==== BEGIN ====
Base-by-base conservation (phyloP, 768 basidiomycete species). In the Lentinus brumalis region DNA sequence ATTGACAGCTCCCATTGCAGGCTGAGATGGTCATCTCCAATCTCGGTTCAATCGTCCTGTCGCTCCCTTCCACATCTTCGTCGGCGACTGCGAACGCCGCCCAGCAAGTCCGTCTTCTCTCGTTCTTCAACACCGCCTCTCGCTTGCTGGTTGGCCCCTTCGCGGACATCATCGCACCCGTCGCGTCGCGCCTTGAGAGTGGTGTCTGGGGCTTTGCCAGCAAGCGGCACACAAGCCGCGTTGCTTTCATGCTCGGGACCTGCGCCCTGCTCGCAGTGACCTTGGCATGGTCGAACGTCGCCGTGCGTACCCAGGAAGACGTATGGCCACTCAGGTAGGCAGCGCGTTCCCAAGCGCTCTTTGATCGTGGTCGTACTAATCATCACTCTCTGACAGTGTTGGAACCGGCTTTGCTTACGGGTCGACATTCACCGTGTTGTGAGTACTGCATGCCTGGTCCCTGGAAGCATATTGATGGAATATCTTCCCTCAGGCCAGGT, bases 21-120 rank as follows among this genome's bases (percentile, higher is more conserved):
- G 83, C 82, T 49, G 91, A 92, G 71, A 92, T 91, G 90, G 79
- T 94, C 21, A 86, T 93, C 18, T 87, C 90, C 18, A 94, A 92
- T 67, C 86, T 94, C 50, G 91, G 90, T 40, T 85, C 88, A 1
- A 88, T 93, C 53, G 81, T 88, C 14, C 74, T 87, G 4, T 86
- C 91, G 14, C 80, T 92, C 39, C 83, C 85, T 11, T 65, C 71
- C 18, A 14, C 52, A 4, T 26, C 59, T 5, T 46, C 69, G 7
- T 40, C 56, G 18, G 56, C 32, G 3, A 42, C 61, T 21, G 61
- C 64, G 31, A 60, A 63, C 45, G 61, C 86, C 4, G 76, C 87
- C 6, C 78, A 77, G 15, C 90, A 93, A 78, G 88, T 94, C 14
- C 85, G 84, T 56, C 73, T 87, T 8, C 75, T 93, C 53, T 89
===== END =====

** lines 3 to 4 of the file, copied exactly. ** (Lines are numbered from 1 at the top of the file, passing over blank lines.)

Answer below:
- T 94, C 21, A 86, T 93, C 18, T 87, C 90, C 18, A 94, A 92
- T 67, C 86, T 94, C 50, G 91, G 90, T 40, T 85, C 88, A 1